A third advanced feature which the SL 980 shared with the earlier Seiko Bellmatic and later with the AS 5007/5008 was a quickset date function. This was activated by pushing a depression at 3. The alarm itself has a moderate volume. Due to the automatic 360 degree rotor the hammer strikes a tone spring at the edge of the movement. The bulky 1970’s cases may also contribute to the slightly muffled sound.
Although the SL 980 was produced for only 5 years, its technical innovations give it a place as a candidate for the most advanced vintage alarm caliber ever produced along with the AS 5008.
In additional to the cushion case, they also came in an egg shaped Flightmaster style case.
Not all watches with two crowns had a AS 1475 or JLC movement. The Bulova 11 AERC may initially look like the more commonly found calibers but in fact is rather different. The top crown winds a single mainspring that powers both the timekeeping and alarm. The crown at 4 sets the alarm and activates it when pulled out. Power is conserved in the single mainspring by the now familiar alarm holding wheel. The alarm sounds for a surprisingly long 15 seconds with only a few winds of the movement. This attests to the efficiency of the winding mechanism and energy delivery to the alarm function. The squiggly alarm hand is characteristic of the Bulova alarms.
The Venus 230 is a good example of an alarm watch with an on off indicator window. Green indicated that the alarm was active and red that it was inactivated. The movement utilized a single, rather long mainspring that allowed for a power reserve of 60 hours without alarm usage. Another practical feature is that when the alarm is active neither the time nor the alarm time can be set by the two crowns, preventing an accidental alarm.
Another oddball with a distinctive dial is the Baumgartner BFG 90. Like the Vulcain 120, this movement has two mainsprings wound by a single crown. However, instead of turning the one one way to wind one mainspring and then the other to wind the second mainspring, this watch winds both mainsprings in the same direction. There is a slipping bridle that activates when one mainspring is fully wound, similar to the way an automatic watch is preventing from breaking the mainspring as it continues to be wound on the wrist or by hand. The problem is that there is no way to tell that the mainspring is fully wound. The Baumgartner added simplified power reserve indicator windows located at 2 for the timekeeping mainspring and at 4 for the alarm mainspring. There is also a shut off button on the side of the case and a turning bezel to set the alarm time by turning counterclockwise. This is a truly innovative yet affordably made caliber!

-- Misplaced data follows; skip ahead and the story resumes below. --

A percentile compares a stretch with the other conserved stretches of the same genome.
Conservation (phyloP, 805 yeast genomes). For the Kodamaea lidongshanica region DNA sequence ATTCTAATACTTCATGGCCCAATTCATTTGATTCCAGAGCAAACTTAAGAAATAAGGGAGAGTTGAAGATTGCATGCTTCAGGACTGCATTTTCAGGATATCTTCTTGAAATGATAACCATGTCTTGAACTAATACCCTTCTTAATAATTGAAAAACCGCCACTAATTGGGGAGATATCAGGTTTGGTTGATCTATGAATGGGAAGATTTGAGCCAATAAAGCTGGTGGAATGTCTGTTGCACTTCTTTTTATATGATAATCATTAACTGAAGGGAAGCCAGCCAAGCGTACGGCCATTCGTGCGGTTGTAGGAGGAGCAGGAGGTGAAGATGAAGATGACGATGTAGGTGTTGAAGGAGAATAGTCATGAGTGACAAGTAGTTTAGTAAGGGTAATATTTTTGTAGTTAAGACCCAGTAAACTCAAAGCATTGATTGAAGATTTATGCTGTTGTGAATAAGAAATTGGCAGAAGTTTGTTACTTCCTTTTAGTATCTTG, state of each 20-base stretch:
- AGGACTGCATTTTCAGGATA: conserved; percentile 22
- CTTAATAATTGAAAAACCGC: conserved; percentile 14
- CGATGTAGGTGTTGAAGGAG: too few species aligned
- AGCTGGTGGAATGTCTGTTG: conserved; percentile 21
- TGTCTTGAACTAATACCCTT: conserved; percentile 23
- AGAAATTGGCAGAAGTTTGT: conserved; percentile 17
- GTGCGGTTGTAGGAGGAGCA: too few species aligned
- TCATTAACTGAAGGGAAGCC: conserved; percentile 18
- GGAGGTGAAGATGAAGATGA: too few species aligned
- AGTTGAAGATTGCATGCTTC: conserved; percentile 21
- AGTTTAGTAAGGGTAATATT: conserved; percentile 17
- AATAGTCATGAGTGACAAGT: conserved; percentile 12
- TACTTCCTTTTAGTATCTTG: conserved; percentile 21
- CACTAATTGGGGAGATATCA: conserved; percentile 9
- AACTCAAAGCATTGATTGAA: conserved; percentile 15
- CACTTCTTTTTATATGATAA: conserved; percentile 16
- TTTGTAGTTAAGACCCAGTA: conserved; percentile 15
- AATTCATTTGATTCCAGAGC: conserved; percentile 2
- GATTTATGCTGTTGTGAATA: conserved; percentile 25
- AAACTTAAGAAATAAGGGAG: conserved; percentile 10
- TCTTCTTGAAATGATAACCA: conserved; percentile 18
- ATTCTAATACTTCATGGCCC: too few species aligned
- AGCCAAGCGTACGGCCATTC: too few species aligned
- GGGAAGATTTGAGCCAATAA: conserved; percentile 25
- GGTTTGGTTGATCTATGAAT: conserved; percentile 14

The Hanhart San Souci had some fun features worth mentioning. A single mainspring movement, it initially had a single crown. The first generation set the alarm time by a rotating bezel. However, to shut off the alarm one had to pull the crown and push it back down or turn the alarm setting bezel. A later series added a shut off button at 9. A cool feature is the folding sound bridge. This sat on top of the caseback lifted the watch and prevented muffling by contact with the skin. It also doubled as a kickstand to convert the wristwatch into a travel alarm clock.
The Pierce DuoFon had a unique feature of being able to set the volume of the alarm. A crown at 4 controlled a movable pin which could connect or disconnect the hammer to a tone spring, altering the volume of the alarm. A red indicator on the dial would alert the owner to how loud the alarm would sound.
I hope this article helps to expand the appreciation of the vintage alarm watch. The various ways in which the manufacturers handled the technical hurdles of overcoming issues with water resistance, automatic winding, power reserve while maintaining a loud and robust alarm mechanism are the heart of the story. Many calibers were not discussed here but I tried to assemble a lot of information and photos in one place. If your favorite vintage alarm is not included or if you spot an error please contact on Instagram @watchmedtime.
The bulk of the material and inspiration for this article comes from Michael Philip Horlbeck’s book “The Alarm Wristwatch: The History of an Undervalued Feature.” All sorts of rare and wonderful alarm watches and calibers are described and depicted in great detail. If you have a serious interest in alarm watches, you need a copy which you can buy here
Ranfft Watches is an indispensable guide for watch calibers. Find it here
Check out David Flett’s definitive guide to Seiko Bellmatics here
I Know Watches has a great guide on Seiko Bellmatics here
Blomman Watch Report is a well-researched blog specializing in vintage and modern JLC. Check out their series on American Lecoultre here
Timepiece Chronicle has a good article on vintage Tudor Advisor variants here
Desmond Guilfoyle wrote the definitive guide on Omega Memomatics here
Thank you to Patrick Rosshart at Hanhart for providing pictures of the rare San Souci.